For sub-DAC 11 a, M-bit control signal 20 is the N/2 most significant bits of an N-bit input digital signal (e.g., a signal being converted). Since DAC 10 is a ten-bit DAC in this example, M-bit control signal 20 is a five-bit signal, e.g., the five most significant bits of the ten-bit input digital signal. So, for example, if the input digital signal were <1110011001>, then the M-bit control signal, A, would be <11100>. As explained below, for sub-DAC 11 b, the M-bit control signal, B, 21 is a variation on signal A.

From left to right in the coarse interpolation sub-DACs 11 a, 11 b, each transistor is sized to steer 2J milliamperes (ma) of current, where J corresponds to a Jth bit of an M-bit control signal (0≦J≦M). In this example, the transistors in the sub-DACs are all N-channel field effect transistors (FETs). In an N-channel transistor, a one-bit brings a transistor into a conductive state, thereby allowing the transistor to pass current, whereas a zero-bit prevents the transistor from conducting, thereby preventing the transistor from passing current. In the example of a ten-bit DAC, transistor 16 a is sized to pass 20 or 1 ma (for J equal to 0), a next transistor (not shown) is sized to pass 21 or 2 ma (for J equal to 1), a next transistor (not shown) is sized to pass 22 or 4 ma (for J equal to 2), transistor 16 d is sized to pass 23 or 8 ma (for J equal to 3), and transistor 16 e is sized to pass 24 or 16 ma (for J equal to 4). Alternatively, the current passing through these transistors may be multiples of these values. It is noted that larger-sized transistors are generally required to pass greater amounts of current.

In the example of FIG. 1, if none of transistor pairs 16 a to 16 e are configured to pass current, 0 ma will pass, and if all of the transistor pairs are configured to pass current, 31 ma will pass. Thus, coarse interpolation sub-DAC 11 a is configured to pass a current, Ik, of 0 ma in the event that bits 5 to 9 of M-bit signal A<4:0> are 00000 and to pass a current, Ik, of 31 ma in the event that bits 5 to 9 are 11111. Current between 0 ma and 31 ma are passed in the event that these bits are between 00000 and 11111.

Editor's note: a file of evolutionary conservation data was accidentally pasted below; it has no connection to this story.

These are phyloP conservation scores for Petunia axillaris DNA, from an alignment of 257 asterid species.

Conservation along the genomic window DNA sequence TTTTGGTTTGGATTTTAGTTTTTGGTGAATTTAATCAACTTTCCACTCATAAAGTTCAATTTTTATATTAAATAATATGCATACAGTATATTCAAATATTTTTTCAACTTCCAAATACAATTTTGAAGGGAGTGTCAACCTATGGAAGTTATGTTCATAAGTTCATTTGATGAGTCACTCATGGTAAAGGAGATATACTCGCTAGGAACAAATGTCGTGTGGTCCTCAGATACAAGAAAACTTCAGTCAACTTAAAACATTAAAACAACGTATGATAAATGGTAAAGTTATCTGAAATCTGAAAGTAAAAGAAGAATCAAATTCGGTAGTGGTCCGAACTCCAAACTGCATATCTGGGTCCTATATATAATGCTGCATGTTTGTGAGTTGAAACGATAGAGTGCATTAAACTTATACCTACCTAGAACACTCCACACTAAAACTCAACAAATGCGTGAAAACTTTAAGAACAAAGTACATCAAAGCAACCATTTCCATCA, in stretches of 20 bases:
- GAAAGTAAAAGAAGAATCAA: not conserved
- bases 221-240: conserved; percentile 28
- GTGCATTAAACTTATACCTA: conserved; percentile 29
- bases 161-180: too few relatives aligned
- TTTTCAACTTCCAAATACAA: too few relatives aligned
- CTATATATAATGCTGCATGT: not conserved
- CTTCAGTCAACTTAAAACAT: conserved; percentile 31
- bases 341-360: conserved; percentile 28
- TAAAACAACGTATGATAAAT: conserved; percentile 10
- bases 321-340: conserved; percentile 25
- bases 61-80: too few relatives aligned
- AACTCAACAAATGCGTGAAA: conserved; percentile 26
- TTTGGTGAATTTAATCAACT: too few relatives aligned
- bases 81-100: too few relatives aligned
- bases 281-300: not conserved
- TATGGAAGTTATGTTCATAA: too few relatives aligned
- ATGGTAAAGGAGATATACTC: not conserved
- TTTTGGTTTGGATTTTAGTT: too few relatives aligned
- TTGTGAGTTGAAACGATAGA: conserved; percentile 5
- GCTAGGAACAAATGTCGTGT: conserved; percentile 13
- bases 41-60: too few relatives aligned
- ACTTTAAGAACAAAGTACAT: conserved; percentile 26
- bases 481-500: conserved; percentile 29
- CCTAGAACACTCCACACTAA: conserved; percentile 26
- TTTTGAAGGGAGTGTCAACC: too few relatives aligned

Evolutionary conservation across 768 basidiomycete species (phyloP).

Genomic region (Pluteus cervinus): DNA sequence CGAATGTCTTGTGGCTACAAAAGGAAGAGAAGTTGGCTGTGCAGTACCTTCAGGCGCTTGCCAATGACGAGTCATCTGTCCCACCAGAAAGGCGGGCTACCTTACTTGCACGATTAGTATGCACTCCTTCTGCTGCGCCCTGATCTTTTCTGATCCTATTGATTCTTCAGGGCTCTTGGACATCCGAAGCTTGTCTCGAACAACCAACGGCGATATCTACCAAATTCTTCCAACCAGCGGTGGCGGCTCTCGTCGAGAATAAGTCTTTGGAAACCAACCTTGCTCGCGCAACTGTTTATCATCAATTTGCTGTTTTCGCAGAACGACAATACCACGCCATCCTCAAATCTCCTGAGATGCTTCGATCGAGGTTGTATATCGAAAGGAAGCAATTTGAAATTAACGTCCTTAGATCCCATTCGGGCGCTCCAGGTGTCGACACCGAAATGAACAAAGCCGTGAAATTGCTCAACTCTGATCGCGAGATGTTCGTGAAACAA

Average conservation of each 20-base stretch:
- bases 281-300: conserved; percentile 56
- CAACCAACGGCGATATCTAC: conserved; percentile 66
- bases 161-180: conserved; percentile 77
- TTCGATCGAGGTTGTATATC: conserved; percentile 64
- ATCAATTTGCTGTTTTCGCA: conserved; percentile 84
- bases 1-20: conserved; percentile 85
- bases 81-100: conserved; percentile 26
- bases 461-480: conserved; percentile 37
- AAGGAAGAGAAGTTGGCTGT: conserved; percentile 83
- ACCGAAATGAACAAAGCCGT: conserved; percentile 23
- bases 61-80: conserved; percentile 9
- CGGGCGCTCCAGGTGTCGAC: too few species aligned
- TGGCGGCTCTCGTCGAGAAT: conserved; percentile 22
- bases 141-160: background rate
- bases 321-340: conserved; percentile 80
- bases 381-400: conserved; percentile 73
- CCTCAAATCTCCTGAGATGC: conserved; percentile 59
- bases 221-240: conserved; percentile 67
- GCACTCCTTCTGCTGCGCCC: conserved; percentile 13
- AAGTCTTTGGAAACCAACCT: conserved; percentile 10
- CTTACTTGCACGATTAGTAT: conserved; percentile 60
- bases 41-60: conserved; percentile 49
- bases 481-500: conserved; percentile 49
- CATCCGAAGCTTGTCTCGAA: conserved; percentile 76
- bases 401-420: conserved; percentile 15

A transistor in each N-channel transistor pair that is not in the IK current path (e.g., transistor 13 b) is driven to conduction, or not, by a bit that is complementary to the bit that is applied to the gate of its counterpart in the IK current path. The current from these transistor passes from VDD 4 to ground, and does not contribute to the output current, IOUT.

In this example, coarse interpolation sub-DAC 11 b is configured identically to coarse interpolation sub-DAC 11 a. However, the input to the gates of coarse interpolation sub-DAC 11 b is M-bit signal 21 (B<4:0>). Here, M-bit signal 21 (B<4:0>) is the sum of M-bit signal 20 (A<4:0>) and one, e.g., B=A+1. As above, coarse interpolation sub-DAC 11 b is configured to pass a current, Ik+1, of 0 ma in the event that bits 0 to 4 are 00000 and to pass a current, Ik+1, of 31 ma in the event that bits 0 to 4 are 11111. Current between 0 ma and 31 ma is passed in the event that the bits are between 00000 and 11111.

The current through coarse interpolation sub-DAC 11 b, Ik+1, however, is one least significant bit (of the input digital signal) ahead of the current through coarse interpolation sub-DAC 11 a by virtue of the addition of one to M-bit signal 20 (A<4:0>) to produce M-bit signal 21 (B<4:0>). A value between Ik and Ik+1, therefore, corresponds to the current produced by the least significant bits of the input digital signal. That is, the value of Ik corresponds to the least amount of current output (e.g., assuming all least significant bits of the input digital signal are zero). The value of Ik+1 corresponds to the output current for the next increment of digital signals (i.e., the current input digital signal augmented by one). The least significant bits of the input digital signal are used to identify a value between Ik and Ik+1. This is depicted graphically in FIG. 2, where Ik corresponds to location 24 on step 26 and Ik+1 corresponds to location 25.